First-year Head Coach Rick Stansbury had his hands full when he arrived on the Hill in late March. The backcourt was depleted. There were no returning scholarship guards. There was nobody to run the point guard position.
“There was zero one’s, two’s and threes in the program, zero,” Stansbury said. “What we got here is a desperate need for perimeter guys.”
However, the veteran coach who previously worked as an assistant coach at Texas A&M went to work immediately.
“We have had to be creative and find different ways, and different things to give ourselves a chance to compete.” Stansbury said. “Like I said I didn’t come in here to rebuild, I came here to try to give us a chance to compete the best we can in the first year.”
With a limited time period to recruit, it seemed easy to take the quick route of tapping into the junior-college talent pool to bring players to WKU.
However, the patience exhibited by Stansbury paid off as he chose other methods to bring in players.
Graduate transfers in recent years across the NCAA have made a major impact at their new schools. The Tops witnessed that first-hand this past season with Aaron Cosby, a fifth-year senior from University of Illinois at Urbana–Champaign.
Cosby finished his final season as the second-leading scorer on the team with 13.7 points per game.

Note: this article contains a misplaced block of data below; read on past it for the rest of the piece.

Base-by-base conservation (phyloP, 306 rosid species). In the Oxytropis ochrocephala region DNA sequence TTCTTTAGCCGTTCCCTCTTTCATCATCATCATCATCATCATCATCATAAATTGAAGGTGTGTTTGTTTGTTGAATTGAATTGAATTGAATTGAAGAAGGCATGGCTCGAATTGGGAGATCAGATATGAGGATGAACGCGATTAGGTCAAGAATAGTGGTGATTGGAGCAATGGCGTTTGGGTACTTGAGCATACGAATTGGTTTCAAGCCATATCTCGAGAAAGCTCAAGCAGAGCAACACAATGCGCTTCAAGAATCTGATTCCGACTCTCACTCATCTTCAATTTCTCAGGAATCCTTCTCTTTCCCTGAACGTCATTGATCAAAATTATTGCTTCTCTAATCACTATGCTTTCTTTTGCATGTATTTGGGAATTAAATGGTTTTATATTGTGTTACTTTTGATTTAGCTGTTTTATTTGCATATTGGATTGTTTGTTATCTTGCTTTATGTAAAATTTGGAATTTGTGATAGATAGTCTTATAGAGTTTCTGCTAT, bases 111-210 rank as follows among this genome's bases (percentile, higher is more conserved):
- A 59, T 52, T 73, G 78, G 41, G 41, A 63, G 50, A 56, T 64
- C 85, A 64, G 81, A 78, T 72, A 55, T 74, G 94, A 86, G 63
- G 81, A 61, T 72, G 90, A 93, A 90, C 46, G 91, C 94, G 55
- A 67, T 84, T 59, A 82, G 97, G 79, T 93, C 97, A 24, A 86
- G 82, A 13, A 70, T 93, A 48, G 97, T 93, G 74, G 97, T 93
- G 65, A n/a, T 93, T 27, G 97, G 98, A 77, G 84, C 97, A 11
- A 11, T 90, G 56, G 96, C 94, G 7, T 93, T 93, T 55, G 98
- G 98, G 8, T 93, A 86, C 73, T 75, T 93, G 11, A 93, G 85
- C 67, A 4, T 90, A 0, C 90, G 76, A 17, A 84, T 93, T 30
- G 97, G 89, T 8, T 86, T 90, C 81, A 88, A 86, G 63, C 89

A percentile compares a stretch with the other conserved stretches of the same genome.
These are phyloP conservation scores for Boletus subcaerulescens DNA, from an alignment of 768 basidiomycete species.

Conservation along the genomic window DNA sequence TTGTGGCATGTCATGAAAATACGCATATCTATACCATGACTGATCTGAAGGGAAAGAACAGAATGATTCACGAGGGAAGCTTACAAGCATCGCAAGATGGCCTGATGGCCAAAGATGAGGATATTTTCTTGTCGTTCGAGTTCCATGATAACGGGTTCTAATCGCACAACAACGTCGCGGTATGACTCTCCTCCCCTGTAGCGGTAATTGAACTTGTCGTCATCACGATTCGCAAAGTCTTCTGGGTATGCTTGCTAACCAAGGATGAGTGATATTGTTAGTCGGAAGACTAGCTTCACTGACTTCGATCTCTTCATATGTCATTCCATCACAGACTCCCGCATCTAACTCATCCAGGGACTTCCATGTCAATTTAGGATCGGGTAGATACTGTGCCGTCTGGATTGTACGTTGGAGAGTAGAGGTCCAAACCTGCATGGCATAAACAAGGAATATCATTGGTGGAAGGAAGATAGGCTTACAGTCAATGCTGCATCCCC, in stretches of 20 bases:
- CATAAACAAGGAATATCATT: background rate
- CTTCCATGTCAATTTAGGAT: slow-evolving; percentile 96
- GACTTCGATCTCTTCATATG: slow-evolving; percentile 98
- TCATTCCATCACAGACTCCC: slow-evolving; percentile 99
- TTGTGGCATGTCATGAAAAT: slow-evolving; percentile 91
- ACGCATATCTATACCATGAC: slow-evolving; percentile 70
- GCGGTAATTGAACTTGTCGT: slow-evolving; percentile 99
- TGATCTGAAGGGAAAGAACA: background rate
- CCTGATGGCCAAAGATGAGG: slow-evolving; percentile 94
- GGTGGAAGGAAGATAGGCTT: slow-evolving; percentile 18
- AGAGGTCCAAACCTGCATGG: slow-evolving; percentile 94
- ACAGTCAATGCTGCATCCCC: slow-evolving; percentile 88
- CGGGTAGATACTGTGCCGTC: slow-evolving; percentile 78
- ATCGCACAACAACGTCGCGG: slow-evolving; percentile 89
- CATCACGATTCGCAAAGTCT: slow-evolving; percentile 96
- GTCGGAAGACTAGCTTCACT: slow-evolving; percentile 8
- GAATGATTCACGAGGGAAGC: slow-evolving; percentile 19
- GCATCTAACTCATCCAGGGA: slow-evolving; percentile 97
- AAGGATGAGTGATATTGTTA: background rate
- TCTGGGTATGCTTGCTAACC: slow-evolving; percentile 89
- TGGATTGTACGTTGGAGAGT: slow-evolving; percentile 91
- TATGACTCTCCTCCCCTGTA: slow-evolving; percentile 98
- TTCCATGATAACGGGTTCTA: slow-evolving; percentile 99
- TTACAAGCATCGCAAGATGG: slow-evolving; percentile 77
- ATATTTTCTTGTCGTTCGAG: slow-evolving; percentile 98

“It was easy to come in here and grab a few players, but I wanted to be patient, I thought fifth year guys, and finding the right ones that fit our needs and give us a chance to compete,” Stansbury said.
Two fifth-year players will join the Tops on the court for the 2016-2017-basketball season: Junior Lomomba and Que Johnson.
Lomomba played last season at Providence College alongside a likely lottery pick in the upcoming NBA draft, Kris Dunn. Johnson is transferring from Washington State University out of the Pac-12 conference where he was the third leading scorer for the Cougars last season.
“Lomomba, he’s from Montreal Canada,” Stansbury said. “He went to Providence, that was a top-five team at one time last year.”
Stansbury saw a lot of upside in the big guard even if Lomomba’s statistics last year at Providence might not jump out off the stat sheet, as he only averaged 5.3 point a game and 2.5 rebounds a game.
However, there is some reasoning behind that as he played alongside two players who combined to score 37.5 points per game.
“He only shot four times a game. Well, Michael Jordan couldn’t have scored many points shooting four times a game,” Stansbury said. “He was their glue guy, a great defender. He’s a high quality kid, really good student, will be a guy that character-wise as a person I will trust immediately.”
Johnson, on the other hand, is a known scorer, which made him a player that immediately caught the attention of the WKU coaching staff.
“He’s a guy I pinpointed as soon as I got the job,” Stansbury said. “I was trying to get guys that will give us a chance to compete. He (Johnson) averaged 11.5 points per game at Washington State and you know, a scorer can score.”
“If he can score there, he can score here,” Stansbury said. “I see those abilities and I’ve seen a lot more ability than that. He’s a guy I think that can score buckets multiple ways. He gets off the bounce good.“I feel good about those guys out there on the perimeter.”
Incoming freshmen will likely also play a major role on this year’s team.